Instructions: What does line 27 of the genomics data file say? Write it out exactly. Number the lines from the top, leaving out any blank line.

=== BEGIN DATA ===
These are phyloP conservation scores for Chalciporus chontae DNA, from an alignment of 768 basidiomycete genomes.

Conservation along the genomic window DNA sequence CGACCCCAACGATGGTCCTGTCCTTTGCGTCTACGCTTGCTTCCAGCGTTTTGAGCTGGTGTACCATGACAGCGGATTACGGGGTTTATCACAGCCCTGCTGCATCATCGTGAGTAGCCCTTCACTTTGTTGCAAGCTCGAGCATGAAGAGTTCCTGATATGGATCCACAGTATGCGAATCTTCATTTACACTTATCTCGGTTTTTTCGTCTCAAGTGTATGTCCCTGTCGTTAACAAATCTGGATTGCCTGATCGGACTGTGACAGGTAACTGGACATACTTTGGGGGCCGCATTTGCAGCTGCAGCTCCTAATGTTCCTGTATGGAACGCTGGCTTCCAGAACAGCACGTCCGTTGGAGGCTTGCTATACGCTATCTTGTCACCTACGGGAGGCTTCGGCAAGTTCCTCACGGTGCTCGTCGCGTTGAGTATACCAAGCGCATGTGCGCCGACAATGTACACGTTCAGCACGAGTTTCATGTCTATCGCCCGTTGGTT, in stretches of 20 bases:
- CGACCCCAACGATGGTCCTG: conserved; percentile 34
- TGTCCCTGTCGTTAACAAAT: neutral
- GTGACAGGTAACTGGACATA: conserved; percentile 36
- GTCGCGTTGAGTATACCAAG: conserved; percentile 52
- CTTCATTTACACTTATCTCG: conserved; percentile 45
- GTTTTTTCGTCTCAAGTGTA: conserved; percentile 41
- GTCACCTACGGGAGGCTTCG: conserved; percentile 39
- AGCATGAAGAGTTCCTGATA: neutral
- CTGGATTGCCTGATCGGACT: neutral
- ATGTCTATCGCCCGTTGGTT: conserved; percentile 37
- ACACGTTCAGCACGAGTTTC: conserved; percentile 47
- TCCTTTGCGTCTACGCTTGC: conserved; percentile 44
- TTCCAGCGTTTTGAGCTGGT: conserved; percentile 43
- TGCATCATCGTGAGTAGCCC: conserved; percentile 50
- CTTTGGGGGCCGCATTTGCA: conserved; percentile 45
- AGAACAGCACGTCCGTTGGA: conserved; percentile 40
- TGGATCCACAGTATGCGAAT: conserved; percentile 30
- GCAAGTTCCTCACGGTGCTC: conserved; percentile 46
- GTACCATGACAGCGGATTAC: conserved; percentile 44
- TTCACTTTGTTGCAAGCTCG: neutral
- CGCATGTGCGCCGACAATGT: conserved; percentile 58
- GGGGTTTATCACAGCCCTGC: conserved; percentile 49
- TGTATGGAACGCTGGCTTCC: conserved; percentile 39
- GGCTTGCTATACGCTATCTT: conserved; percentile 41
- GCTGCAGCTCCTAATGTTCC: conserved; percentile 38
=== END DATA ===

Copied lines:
- GCTGCAGCTCCTAATGTTCC: conserved; percentile 38